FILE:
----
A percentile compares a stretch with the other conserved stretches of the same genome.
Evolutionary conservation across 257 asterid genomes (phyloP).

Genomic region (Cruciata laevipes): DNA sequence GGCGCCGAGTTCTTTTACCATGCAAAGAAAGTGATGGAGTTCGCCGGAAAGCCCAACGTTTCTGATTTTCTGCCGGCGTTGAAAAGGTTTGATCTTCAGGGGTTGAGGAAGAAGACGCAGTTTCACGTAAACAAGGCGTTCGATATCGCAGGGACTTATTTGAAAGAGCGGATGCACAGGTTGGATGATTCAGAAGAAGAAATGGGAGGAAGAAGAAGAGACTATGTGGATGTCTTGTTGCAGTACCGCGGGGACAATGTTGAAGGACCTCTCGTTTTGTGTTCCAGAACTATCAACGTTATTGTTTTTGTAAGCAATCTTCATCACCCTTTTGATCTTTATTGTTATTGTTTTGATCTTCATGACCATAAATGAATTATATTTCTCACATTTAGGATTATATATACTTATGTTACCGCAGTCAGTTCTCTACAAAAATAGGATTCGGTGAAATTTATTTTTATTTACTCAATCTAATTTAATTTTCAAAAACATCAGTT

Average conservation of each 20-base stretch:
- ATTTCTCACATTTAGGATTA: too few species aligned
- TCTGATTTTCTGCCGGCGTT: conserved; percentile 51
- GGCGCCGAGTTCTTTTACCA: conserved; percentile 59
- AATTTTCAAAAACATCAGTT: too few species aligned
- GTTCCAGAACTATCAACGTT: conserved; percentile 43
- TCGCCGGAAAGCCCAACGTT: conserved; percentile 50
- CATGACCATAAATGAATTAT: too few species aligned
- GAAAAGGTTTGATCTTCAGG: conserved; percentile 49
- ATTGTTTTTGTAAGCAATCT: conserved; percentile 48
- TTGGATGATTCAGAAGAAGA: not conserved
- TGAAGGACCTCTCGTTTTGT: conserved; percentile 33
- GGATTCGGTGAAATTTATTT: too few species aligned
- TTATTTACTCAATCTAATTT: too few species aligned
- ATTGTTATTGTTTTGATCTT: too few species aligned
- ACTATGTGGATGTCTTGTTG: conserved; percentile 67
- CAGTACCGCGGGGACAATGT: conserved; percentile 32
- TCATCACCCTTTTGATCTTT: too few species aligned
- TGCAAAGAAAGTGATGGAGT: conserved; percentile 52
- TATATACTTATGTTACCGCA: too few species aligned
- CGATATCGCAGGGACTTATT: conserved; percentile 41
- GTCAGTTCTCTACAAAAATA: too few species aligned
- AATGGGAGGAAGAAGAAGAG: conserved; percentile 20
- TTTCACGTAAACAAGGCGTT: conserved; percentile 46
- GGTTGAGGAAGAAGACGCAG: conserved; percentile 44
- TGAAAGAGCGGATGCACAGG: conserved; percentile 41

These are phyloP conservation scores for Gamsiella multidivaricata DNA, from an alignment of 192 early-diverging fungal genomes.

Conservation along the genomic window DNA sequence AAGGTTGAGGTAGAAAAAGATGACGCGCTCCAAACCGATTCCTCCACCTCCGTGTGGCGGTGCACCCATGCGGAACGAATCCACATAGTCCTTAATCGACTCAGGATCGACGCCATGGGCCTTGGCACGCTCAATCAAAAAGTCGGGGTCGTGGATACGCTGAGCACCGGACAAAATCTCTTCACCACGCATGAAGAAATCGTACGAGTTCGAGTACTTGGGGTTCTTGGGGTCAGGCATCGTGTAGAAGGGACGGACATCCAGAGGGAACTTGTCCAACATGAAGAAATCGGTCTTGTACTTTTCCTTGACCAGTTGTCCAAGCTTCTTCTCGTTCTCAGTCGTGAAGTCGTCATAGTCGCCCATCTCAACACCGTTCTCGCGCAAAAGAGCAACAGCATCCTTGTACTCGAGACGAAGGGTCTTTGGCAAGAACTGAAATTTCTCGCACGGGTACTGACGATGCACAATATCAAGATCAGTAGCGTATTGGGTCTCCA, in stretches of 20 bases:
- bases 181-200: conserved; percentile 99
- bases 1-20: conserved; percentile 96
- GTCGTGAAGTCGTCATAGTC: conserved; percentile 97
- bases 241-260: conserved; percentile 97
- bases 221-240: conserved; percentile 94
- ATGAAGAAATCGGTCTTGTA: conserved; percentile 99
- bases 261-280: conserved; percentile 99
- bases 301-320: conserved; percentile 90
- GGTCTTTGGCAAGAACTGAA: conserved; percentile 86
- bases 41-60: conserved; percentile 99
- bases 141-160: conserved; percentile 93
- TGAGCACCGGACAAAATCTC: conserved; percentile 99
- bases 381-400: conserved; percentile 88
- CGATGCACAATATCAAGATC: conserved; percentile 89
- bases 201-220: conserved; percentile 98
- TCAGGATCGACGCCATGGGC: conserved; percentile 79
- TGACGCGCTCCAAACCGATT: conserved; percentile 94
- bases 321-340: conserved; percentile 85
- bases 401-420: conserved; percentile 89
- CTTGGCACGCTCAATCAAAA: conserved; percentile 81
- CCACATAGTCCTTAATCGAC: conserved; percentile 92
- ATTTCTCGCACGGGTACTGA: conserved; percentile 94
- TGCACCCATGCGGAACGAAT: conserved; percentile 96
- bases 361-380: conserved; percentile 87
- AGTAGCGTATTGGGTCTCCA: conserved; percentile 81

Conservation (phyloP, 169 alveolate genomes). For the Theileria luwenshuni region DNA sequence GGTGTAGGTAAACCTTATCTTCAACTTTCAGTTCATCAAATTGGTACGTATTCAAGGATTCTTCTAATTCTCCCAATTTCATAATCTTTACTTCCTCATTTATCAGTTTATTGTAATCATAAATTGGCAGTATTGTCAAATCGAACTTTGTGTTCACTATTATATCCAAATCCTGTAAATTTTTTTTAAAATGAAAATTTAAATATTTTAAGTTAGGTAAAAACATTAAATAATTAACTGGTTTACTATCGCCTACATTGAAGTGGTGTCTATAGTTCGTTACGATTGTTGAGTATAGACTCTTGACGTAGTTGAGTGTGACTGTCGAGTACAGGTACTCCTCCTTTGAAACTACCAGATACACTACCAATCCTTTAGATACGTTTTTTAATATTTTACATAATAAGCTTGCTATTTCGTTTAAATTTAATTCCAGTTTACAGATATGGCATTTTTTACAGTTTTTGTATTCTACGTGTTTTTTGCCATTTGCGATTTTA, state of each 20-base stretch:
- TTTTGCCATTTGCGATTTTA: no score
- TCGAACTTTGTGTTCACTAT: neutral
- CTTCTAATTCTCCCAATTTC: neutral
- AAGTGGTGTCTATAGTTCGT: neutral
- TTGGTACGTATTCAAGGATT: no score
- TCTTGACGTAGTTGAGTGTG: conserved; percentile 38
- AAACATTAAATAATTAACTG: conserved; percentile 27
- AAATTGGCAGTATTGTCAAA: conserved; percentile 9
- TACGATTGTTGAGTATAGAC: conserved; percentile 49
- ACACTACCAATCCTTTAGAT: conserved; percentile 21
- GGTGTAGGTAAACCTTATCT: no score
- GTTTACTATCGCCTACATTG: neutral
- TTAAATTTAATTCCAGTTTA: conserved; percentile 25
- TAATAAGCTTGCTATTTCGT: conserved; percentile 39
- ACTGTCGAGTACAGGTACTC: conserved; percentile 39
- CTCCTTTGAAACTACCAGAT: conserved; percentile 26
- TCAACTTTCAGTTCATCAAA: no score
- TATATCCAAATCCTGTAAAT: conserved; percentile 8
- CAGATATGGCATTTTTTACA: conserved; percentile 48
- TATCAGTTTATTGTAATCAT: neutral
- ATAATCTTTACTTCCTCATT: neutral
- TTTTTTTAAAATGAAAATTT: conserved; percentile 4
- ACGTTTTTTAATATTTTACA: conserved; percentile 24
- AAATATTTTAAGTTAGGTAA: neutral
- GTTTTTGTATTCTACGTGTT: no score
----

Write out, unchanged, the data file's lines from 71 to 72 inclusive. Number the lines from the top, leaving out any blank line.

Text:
- TAATAAGCTTGCTATTTCGT: conserved; percentile 39
- ACTGTCGAGTACAGGTACTC: conserved; percentile 39